Thu, 11 Dec 1997 14:37:29 +0100 (MET)
>: Basile STARYNKEVITCH
> Fare> Objects do not evaluate self (no well-founded
> Fare> theory allows that); rather, meta-objects evaluate objects
> Fare> (the "ultimate" meta-object being the physical world).
> Ah bon!! ET tu implémentes ca comment? Dans mon esprit, il est
> nécessaire que la relation "est le méta de" soit cyclique (par exemple
> comme dans le modèle ObjVlisp) ou paresseuse (c'est à dire que le méta
> d'un objet soit de temps en temps évalué paressesement).
[approximate english translation]
< Uh!? And how do you implement that? AFAIK, the relationship from
< object to meta-object must be cyclic (as in the ObjVlisp model),
< or lazy (the meta-object been lazily evaluated).
I'd say that the contrary is true: for a meta-object based model to have
any meaning in our world, we must be able to break the cycle or the infinite
tower of meta-objects, so as to found an implementation of the objects in
our very world. Recursive constructs and lazy evaluation are indeed two
ways to do it. They sure are not the only ones.
Actually, efficient implementation of high-level objects means that at
some moment they be translated into something very low-level and near
the hardware, so that a "cyclic" reflective model where every "metalayer"
is (almost) the same as the other ones won't work. We need be able to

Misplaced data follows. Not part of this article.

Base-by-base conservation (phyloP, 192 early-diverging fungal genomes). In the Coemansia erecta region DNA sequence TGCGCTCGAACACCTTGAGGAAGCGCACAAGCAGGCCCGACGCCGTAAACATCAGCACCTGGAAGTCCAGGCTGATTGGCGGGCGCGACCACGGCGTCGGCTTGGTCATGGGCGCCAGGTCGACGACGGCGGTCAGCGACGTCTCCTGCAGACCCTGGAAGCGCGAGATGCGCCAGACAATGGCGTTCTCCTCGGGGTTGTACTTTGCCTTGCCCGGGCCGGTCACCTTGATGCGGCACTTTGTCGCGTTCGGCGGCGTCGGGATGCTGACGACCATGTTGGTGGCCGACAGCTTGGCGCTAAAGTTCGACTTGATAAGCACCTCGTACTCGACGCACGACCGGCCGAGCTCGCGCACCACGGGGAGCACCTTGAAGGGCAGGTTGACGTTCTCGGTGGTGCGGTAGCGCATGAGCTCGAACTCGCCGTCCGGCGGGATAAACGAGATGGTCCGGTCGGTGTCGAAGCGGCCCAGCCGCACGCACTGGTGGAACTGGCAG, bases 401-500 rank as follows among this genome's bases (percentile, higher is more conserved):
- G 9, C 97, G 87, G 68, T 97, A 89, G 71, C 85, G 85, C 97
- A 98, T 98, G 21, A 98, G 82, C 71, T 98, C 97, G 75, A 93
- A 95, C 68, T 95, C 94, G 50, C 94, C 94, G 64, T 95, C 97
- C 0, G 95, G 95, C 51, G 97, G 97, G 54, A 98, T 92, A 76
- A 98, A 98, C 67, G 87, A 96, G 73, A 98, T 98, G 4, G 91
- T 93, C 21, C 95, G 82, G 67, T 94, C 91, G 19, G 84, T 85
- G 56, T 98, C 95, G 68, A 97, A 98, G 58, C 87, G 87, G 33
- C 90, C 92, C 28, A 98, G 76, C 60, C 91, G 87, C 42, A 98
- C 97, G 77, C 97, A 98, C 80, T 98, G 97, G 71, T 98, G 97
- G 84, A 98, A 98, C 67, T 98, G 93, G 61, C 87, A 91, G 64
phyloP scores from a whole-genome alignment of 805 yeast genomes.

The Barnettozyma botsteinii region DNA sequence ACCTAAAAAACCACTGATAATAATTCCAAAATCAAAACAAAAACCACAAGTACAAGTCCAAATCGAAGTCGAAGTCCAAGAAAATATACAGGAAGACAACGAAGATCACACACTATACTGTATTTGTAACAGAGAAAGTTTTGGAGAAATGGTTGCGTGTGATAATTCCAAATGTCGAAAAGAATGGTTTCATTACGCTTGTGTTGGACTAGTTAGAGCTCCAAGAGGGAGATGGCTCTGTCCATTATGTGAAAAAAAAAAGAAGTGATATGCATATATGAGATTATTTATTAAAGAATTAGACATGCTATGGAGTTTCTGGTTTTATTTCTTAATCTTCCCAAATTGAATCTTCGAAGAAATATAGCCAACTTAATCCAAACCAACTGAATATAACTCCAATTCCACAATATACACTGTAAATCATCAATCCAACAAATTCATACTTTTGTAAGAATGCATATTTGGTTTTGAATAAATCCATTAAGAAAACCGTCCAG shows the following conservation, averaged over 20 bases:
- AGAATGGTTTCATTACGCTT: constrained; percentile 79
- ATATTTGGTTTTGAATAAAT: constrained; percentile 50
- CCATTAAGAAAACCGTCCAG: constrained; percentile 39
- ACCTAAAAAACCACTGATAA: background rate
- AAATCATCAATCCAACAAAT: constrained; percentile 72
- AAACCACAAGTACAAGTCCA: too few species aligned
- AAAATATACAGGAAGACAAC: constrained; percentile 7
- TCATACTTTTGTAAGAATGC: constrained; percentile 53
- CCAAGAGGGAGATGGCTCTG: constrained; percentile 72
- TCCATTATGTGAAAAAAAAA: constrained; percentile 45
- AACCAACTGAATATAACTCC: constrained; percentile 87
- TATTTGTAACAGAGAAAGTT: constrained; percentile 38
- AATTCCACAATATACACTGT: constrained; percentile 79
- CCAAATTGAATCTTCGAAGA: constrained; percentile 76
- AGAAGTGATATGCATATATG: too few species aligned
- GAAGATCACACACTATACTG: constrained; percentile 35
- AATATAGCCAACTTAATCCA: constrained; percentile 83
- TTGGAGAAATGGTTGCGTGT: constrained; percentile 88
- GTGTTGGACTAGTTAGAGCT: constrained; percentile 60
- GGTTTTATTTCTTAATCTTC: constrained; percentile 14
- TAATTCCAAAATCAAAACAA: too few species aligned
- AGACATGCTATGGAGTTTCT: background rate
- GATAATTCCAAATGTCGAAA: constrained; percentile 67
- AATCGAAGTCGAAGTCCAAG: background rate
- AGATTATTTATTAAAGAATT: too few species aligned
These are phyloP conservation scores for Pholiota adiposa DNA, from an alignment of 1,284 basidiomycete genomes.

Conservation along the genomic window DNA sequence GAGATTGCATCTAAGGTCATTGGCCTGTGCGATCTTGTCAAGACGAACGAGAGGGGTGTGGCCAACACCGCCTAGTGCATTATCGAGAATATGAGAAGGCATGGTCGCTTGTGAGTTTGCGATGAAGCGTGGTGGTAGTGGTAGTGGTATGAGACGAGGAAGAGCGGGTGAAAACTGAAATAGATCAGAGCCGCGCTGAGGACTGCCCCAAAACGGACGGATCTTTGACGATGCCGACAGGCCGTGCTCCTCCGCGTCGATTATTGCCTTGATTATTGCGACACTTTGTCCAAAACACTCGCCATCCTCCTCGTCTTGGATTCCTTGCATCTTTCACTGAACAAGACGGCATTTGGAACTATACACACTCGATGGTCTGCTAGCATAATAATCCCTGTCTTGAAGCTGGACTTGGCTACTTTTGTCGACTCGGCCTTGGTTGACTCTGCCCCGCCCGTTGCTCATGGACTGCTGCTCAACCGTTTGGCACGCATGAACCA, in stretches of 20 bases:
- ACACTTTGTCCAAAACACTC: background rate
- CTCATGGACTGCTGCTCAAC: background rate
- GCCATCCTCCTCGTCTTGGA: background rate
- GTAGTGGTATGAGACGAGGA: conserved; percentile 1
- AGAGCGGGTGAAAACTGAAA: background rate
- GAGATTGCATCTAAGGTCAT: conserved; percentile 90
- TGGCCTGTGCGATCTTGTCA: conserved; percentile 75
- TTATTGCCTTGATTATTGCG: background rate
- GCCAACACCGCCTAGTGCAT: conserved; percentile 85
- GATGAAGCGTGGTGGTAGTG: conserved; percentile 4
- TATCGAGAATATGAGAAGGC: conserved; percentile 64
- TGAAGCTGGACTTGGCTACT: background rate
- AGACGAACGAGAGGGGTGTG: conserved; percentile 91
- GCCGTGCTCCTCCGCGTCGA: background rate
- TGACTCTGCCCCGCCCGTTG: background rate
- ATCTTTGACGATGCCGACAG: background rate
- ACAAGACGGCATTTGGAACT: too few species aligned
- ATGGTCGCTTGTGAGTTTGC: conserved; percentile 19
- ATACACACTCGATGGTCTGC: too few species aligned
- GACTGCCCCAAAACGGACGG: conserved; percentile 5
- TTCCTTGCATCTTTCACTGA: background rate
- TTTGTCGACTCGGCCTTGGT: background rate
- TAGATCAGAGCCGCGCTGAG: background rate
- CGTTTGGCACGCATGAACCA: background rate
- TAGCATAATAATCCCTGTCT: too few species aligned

manage the heterogeneity between various aspects of programs. The pure
homogeneous circular reflection model a la 3-Lisp, for all it's worth,
doesn't buy it.
Abstract high-level objects are concretely implemented in terms of
more concrete lower-level objects, until they reach the level of silicon,
at which point it's no more a software, but a hardware problem
(and making the hardware run is the problem of man using the physical laws
of world; making those laws run is the problem of nature/God/whatever).
There is no reason why we should introduce a new "virtual machine" concept
that we'd consider absolute and then build over it a circular
meta-architecture without making the underneath accessible,
or we'd only end with countless abstraction inversions.
Full Reflection to me means being able to go down to the bare hardware
(and even let the computer "study" the laws of physics), if needed/wanted.
Mind that "being able to" is not quite the same as "having to", as
require current low-level languages.
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